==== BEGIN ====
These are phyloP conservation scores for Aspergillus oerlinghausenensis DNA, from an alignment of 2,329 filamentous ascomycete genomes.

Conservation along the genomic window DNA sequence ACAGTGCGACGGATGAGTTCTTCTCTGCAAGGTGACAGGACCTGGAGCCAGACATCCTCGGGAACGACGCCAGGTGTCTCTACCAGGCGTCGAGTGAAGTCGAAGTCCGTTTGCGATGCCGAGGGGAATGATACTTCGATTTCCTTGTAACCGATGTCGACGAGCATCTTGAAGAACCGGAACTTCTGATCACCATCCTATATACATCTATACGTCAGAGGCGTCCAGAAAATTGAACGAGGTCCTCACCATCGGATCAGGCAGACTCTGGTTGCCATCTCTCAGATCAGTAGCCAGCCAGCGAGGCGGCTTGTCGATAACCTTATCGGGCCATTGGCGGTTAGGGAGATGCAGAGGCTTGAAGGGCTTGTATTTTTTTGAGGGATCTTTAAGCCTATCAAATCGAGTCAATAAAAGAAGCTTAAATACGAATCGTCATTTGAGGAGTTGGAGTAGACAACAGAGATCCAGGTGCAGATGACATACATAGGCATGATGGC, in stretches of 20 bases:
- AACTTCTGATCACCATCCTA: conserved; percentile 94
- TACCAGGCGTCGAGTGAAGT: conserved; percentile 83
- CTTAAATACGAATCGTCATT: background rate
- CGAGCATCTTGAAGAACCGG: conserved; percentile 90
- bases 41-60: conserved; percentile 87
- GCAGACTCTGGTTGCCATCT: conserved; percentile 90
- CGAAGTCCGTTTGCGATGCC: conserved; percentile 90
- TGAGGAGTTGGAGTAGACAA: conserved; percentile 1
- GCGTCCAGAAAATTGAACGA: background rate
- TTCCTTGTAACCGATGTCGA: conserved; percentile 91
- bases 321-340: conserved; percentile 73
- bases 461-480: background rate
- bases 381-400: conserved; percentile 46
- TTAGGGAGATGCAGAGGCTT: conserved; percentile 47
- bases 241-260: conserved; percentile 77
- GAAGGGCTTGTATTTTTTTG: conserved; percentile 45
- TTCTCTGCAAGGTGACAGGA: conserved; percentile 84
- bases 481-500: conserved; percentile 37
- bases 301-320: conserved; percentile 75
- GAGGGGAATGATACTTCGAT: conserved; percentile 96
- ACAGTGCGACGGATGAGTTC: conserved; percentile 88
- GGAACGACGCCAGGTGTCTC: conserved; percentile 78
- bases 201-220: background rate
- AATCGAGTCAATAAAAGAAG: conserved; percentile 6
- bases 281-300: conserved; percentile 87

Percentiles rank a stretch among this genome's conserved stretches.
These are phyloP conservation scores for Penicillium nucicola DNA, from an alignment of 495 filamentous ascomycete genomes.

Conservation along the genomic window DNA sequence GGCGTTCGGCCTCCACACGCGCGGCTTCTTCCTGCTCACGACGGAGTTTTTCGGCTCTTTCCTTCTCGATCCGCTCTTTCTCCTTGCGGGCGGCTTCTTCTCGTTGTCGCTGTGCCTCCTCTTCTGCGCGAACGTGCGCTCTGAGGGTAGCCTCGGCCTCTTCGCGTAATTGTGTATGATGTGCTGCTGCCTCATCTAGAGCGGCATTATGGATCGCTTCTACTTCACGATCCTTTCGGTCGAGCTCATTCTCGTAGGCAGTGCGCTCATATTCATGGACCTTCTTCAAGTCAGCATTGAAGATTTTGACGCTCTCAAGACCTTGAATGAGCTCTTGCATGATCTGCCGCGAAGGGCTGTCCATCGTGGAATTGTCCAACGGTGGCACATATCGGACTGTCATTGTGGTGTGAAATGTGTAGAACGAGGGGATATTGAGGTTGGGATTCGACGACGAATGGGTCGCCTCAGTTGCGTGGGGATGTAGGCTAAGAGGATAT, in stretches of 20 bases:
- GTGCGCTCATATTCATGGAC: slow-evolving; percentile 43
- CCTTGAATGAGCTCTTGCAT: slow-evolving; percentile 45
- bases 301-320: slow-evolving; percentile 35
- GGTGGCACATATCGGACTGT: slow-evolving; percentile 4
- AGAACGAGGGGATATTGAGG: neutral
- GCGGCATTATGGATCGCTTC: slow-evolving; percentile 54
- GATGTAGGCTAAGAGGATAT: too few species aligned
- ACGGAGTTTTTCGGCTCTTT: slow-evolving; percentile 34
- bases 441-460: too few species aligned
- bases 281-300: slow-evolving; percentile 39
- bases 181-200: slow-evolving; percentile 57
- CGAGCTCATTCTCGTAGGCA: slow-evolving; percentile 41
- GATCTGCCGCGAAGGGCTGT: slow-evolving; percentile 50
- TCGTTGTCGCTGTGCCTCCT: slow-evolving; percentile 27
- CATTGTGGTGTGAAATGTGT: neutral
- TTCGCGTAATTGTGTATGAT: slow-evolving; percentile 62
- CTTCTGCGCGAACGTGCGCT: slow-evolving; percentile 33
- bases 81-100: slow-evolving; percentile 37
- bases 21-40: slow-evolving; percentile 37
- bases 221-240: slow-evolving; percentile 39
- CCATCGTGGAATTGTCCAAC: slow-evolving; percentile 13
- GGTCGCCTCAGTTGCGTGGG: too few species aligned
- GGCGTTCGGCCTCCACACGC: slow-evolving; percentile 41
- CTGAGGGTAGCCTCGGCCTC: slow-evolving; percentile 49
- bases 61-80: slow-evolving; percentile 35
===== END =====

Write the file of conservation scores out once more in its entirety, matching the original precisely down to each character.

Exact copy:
These are phyloP conservation scores for Aspergillus oerlinghausenensis DNA, from an alignment of 2,329 filamentous ascomycete genomes.

Conservation along the genomic window DNA sequence ACAGTGCGACGGATGAGTTCTTCTCTGCAAGGTGACAGGACCTGGAGCCAGACATCCTCGGGAACGACGCCAGGTGTCTCTACCAGGCGTCGAGTGAAGTCGAAGTCCGTTTGCGATGCCGAGGGGAATGATACTTCGATTTCCTTGTAACCGATGTCGACGAGCATCTTGAAGAACCGGAACTTCTGATCACCATCCTATATACATCTATACGTCAGAGGCGTCCAGAAAATTGAACGAGGTCCTCACCATCGGATCAGGCAGACTCTGGTTGCCATCTCTCAGATCAGTAGCCAGCCAGCGAGGCGGCTTGTCGATAACCTTATCGGGCCATTGGCGGTTAGGGAGATGCAGAGGCTTGAAGGGCTTGTATTTTTTTGAGGGATCTTTAAGCCTATCAAATCGAGTCAATAAAAGAAGCTTAAATACGAATCGTCATTTGAGGAGTTGGAGTAGACAACAGAGATCCAGGTGCAGATGACATACATAGGCATGATGGC, in stretches of 20 bases:
- AACTTCTGATCACCATCCTA: conserved; percentile 94
- TACCAGGCGTCGAGTGAAGT: conserved; percentile 83
- CTTAAATACGAATCGTCATT: background rate
- CGAGCATCTTGAAGAACCGG: conserved; percentile 90
- bases 41-60: conserved; percentile 87
- GCAGACTCTGGTTGCCATCT: conserved; percentile 90
- CGAAGTCCGTTTGCGATGCC: conserved; percentile 90
- TGAGGAGTTGGAGTAGACAA: conserved; percentile 1
- GCGTCCAGAAAATTGAACGA: background rate
- TTCCTTGTAACCGATGTCGA: conserved; percentile 91
- bases 321-340: conserved; percentile 73
- bases 461-480: background rate
- bases 381-400: conserved; percentile 46
- TTAGGGAGATGCAGAGGCTT: conserved; percentile 47
- bases 241-260: conserved; percentile 77
- GAAGGGCTTGTATTTTTTTG: conserved; percentile 45
- TTCTCTGCAAGGTGACAGGA: conserved; percentile 84
- bases 481-500: conserved; percentile 37
- bases 301-320: conserved; percentile 75
- GAGGGGAATGATACTTCGAT: conserved; percentile 96
- ACAGTGCGACGGATGAGTTC: conserved; percentile 88
- GGAACGACGCCAGGTGTCTC: conserved; percentile 78
- bases 201-220: background rate
- AATCGAGTCAATAAAAGAAG: conserved; percentile 6
- bases 281-300: conserved; percentile 87

Percentiles rank a stretch among this genome's conserved stretches.
These are phyloP conservation scores for Penicillium nucicola DNA, from an alignment of 495 filamentous ascomycete genomes.

Conservation along the genomic window DNA sequence GGCGTTCGGCCTCCACACGCGCGGCTTCTTCCTGCTCACGACGGAGTTTTTCGGCTCTTTCCTTCTCGATCCGCTCTTTCTCCTTGCGGGCGGCTTCTTCTCGTTGTCGCTGTGCCTCCTCTTCTGCGCGAACGTGCGCTCTGAGGGTAGCCTCGGCCTCTTCGCGTAATTGTGTATGATGTGCTGCTGCCTCATCTAGAGCGGCATTATGGATCGCTTCTACTTCACGATCCTTTCGGTCGAGCTCATTCTCGTAGGCAGTGCGCTCATATTCATGGACCTTCTTCAAGTCAGCATTGAAGATTTTGACGCTCTCAAGACCTTGAATGAGCTCTTGCATGATCTGCCGCGAAGGGCTGTCCATCGTGGAATTGTCCAACGGTGGCACATATCGGACTGTCATTGTGGTGTGAAATGTGTAGAACGAGGGGATATTGAGGTTGGGATTCGACGACGAATGGGTCGCCTCAGTTGCGTGGGGATGTAGGCTAAGAGGATAT, in stretches of 20 bases:
- GTGCGCTCATATTCATGGAC: slow-evolving; percentile 43
- CCTTGAATGAGCTCTTGCAT: slow-evolving; percentile 45
- bases 301-320: slow-evolving; percentile 35
- GGTGGCACATATCGGACTGT: slow-evolving; percentile 4
- AGAACGAGGGGATATTGAGG: neutral
- GCGGCATTATGGATCGCTTC: slow-evolving; percentile 54
- GATGTAGGCTAAGAGGATAT: too few species aligned
- ACGGAGTTTTTCGGCTCTTT: slow-evolving; percentile 34
- bases 441-460: too few species aligned
- bases 281-300: slow-evolving; percentile 39
- bases 181-200: slow-evolving; percentile 57
- CGAGCTCATTCTCGTAGGCA: slow-evolving; percentile 41
- GATCTGCCGCGAAGGGCTGT: slow-evolving; percentile 50
- TCGTTGTCGCTGTGCCTCCT: slow-evolving; percentile 27
- CATTGTGGTGTGAAATGTGT: neutral
- TTCGCGTAATTGTGTATGAT: slow-evolving; percentile 62
- CTTCTGCGCGAACGTGCGCT: slow-evolving; percentile 33
- bases 81-100: slow-evolving; percentile 37
- bases 21-40: slow-evolving; percentile 37
- bases 221-240: slow-evolving; percentile 39
- CCATCGTGGAATTGTCCAAC: slow-evolving; percentile 13
- GGTCGCCTCAGTTGCGTGGG: too few species aligned
- GGCGTTCGGCCTCCACACGC: slow-evolving; percentile 41
- CTGAGGGTAGCCTCGGCCTC: slow-evolving; percentile 49
- bases 61-80: slow-evolving; percentile 35